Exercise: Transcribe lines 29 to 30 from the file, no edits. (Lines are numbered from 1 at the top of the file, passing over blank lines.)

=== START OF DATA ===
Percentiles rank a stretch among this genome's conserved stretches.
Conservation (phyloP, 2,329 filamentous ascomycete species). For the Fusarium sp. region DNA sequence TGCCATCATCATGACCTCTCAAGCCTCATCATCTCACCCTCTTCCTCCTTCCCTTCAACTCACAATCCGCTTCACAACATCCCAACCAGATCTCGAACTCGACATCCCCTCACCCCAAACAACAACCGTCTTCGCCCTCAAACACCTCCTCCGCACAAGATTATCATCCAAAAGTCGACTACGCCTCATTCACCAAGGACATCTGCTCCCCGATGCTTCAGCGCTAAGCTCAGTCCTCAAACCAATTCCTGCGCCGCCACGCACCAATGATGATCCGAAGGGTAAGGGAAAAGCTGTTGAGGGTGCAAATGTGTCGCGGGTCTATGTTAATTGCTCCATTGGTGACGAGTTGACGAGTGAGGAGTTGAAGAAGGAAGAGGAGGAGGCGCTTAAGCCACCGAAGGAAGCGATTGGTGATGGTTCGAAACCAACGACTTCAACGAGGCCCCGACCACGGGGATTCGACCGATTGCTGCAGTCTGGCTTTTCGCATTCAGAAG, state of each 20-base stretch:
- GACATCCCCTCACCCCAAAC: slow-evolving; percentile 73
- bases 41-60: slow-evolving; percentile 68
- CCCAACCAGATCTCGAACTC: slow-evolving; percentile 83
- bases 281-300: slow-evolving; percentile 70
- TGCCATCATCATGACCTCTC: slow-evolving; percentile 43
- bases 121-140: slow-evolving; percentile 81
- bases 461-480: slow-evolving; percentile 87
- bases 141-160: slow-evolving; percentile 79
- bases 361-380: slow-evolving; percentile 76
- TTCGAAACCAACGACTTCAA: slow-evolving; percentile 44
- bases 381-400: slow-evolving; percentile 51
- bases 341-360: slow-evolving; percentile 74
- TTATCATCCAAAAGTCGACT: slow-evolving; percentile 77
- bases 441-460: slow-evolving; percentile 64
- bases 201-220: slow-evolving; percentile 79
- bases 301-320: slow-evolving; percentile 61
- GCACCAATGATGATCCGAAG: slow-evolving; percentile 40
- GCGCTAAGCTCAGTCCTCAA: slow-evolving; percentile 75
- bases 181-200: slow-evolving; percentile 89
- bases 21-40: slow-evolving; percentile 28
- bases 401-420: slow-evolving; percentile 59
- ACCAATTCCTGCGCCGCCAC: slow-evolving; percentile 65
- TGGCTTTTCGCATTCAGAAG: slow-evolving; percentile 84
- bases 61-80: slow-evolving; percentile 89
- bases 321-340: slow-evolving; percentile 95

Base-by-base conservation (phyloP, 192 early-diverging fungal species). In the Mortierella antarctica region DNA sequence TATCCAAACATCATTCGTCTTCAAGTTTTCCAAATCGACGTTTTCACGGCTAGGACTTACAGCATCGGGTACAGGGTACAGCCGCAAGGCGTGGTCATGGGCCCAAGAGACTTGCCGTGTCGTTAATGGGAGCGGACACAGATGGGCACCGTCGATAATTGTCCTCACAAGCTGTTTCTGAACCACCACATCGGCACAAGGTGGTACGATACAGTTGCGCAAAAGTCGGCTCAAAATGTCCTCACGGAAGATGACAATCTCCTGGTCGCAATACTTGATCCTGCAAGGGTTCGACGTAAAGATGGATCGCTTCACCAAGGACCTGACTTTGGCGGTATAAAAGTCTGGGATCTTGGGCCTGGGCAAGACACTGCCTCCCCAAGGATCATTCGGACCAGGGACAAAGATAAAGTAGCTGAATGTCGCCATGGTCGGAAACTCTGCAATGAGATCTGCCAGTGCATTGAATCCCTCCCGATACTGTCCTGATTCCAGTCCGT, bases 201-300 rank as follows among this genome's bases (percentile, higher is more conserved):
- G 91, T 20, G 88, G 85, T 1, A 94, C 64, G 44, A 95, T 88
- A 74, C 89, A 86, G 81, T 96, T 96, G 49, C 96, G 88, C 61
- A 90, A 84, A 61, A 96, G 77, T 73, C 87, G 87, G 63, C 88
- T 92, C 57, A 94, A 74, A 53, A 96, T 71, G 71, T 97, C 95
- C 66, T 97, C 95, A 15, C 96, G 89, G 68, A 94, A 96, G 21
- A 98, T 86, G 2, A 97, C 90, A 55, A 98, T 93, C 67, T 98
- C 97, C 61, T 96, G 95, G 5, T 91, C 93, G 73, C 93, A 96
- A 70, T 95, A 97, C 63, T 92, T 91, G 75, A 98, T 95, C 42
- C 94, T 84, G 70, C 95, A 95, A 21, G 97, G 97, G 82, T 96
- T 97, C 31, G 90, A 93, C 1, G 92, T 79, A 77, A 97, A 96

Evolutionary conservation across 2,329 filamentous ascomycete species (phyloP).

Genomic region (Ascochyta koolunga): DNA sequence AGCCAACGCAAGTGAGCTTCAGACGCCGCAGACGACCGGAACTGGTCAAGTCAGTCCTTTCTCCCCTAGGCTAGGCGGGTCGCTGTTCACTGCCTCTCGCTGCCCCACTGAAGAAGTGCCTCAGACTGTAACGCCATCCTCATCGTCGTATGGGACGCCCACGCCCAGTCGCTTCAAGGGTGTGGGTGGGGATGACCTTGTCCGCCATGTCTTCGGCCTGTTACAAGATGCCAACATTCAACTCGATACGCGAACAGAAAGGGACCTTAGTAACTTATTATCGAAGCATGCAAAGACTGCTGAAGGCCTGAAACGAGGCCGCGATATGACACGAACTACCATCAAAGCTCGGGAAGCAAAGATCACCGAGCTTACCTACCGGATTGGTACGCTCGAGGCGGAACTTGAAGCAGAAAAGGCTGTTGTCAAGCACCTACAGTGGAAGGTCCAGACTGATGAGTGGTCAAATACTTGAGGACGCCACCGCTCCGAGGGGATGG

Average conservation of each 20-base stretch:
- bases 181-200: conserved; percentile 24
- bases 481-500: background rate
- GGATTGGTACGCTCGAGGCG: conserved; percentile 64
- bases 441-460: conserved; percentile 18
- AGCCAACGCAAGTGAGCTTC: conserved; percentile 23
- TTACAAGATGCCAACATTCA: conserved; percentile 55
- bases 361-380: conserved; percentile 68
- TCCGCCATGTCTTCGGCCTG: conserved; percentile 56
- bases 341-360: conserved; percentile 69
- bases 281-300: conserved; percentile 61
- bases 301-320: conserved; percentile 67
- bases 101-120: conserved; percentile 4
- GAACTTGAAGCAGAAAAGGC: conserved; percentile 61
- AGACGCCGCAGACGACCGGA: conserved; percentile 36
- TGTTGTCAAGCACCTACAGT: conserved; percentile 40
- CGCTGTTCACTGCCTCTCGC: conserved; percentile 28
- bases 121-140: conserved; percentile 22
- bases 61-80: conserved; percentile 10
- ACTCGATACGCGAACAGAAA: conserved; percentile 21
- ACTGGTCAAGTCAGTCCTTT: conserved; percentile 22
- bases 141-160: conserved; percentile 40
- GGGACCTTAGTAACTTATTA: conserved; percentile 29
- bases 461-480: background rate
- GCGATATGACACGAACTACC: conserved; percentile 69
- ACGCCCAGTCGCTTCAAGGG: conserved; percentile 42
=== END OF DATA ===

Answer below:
- G 91, T 20, G 88, G 85, T 1, A 94, C 64, G 44, A 95, T 88
- A 74, C 89, A 86, G 81, T 96, T 96, G 49, C 96, G 88, C 61